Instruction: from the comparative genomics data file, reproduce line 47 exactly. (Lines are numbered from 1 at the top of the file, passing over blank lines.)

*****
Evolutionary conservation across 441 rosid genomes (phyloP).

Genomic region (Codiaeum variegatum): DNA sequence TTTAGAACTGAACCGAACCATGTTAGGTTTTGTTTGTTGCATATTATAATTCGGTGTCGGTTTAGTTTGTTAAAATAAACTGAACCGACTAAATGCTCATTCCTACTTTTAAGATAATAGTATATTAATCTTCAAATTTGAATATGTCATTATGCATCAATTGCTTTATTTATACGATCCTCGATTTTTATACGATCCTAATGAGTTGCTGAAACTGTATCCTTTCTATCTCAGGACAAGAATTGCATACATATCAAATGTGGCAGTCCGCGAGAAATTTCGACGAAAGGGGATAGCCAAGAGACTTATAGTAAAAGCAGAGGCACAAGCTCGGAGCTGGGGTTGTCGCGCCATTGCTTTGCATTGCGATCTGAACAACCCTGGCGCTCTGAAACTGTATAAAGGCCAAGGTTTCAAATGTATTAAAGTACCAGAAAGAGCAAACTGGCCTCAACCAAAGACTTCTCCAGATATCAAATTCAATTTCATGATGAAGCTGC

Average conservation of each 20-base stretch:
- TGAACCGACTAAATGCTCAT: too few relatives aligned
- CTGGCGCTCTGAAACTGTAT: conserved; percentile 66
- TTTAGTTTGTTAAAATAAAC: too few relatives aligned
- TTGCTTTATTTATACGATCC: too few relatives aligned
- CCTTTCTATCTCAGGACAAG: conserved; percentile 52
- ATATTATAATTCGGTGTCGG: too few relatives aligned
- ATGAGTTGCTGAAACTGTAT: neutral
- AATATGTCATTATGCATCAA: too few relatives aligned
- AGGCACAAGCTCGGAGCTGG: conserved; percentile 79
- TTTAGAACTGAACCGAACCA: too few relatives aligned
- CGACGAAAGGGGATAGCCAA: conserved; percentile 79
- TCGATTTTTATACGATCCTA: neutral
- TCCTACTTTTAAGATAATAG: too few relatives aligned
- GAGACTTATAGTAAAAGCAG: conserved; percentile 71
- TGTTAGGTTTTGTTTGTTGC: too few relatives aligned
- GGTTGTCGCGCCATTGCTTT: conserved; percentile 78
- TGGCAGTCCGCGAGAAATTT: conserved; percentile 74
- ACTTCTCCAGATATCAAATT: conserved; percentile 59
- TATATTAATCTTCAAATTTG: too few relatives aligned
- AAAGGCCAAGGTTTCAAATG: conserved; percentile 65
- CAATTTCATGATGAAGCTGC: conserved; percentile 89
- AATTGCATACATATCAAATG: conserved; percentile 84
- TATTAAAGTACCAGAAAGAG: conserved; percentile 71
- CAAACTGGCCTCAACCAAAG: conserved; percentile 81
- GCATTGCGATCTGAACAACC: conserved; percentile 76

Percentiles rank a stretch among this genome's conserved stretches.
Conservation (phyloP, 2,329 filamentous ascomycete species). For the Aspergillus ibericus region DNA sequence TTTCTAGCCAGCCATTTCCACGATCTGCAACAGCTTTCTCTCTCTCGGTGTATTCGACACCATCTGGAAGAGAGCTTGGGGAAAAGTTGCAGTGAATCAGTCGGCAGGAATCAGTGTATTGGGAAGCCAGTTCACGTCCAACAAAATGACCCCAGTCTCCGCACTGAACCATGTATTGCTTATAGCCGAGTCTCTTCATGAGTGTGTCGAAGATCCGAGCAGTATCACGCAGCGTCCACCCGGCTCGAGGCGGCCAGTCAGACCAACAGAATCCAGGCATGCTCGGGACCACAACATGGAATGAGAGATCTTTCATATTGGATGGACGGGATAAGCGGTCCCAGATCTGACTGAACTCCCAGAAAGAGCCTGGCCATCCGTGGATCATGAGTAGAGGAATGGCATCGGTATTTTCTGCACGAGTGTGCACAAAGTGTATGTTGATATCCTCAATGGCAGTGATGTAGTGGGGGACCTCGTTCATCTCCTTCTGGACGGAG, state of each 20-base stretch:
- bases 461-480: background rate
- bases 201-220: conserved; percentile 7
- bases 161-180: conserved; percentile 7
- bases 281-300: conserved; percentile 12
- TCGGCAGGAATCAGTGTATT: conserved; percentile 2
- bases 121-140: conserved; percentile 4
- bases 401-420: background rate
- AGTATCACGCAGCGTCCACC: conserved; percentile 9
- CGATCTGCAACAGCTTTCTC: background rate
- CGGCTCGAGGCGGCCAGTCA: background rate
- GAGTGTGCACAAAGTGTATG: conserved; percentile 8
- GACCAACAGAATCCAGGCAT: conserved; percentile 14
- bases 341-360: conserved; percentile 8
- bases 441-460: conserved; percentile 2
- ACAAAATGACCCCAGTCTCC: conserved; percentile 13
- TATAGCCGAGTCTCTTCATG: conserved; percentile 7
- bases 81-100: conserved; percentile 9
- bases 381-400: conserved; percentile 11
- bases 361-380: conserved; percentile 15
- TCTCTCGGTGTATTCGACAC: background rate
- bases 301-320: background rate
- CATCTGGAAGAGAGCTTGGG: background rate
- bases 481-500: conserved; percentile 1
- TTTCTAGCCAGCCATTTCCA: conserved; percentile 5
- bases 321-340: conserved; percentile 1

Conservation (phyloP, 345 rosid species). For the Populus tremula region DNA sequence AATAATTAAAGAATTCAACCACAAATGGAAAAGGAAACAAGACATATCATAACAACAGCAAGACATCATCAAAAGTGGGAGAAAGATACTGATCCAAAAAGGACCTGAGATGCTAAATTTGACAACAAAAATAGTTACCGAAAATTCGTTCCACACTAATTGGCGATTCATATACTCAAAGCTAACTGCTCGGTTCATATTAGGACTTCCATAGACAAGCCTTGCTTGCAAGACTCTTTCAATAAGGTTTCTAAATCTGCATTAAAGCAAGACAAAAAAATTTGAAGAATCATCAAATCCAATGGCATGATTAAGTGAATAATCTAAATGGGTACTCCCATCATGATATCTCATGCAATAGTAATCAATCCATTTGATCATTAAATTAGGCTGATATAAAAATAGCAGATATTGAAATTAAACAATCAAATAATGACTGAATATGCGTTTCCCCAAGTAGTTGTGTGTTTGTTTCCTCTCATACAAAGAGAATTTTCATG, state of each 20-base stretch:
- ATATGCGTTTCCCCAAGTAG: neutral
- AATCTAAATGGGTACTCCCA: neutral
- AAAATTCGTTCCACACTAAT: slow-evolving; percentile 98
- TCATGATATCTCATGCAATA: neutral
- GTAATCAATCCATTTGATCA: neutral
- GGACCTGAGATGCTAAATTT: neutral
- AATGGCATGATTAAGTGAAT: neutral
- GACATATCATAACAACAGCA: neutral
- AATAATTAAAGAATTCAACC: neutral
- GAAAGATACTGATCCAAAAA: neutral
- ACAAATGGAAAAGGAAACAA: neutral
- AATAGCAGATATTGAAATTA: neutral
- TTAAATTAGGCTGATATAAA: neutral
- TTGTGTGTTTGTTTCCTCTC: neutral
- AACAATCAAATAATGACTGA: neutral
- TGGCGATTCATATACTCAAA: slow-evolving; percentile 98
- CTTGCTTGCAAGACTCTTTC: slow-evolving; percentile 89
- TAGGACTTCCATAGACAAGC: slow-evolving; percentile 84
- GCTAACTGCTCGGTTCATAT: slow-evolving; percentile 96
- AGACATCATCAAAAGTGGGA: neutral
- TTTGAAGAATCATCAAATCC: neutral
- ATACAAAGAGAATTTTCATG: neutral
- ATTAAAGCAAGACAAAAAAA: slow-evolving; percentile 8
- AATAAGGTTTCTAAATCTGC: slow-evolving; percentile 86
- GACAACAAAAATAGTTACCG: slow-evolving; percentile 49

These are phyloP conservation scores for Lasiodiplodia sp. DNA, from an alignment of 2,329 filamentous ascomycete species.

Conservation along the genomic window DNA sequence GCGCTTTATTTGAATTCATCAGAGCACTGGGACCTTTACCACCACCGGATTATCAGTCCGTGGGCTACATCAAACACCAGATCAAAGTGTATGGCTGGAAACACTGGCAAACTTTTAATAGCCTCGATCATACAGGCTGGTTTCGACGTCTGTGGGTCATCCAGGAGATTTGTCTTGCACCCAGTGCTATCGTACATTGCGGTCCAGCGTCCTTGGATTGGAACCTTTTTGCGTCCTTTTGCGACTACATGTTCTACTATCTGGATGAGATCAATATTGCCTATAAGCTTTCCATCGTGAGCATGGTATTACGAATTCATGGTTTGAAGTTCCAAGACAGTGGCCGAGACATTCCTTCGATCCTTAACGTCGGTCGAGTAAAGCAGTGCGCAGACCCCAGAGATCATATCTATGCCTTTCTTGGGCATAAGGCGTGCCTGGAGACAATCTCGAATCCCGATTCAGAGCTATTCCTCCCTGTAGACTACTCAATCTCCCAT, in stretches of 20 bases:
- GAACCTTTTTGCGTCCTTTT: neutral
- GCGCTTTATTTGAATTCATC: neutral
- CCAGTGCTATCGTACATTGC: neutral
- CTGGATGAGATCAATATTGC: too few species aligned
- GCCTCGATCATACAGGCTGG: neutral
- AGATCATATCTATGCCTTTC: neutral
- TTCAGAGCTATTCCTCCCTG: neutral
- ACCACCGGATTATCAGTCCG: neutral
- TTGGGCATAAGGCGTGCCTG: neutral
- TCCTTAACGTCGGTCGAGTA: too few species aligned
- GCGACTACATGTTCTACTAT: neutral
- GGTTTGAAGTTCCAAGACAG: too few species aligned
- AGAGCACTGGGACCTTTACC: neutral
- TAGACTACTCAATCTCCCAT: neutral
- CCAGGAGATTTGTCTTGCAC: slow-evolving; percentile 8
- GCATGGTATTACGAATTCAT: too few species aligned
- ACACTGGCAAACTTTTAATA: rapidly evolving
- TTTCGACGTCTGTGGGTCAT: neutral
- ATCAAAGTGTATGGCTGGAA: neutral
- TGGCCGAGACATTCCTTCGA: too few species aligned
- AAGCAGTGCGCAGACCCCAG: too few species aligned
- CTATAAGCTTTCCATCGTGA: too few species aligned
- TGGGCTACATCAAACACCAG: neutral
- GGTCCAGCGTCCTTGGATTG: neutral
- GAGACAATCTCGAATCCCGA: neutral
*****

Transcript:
- bases 81-100: conserved; percentile 9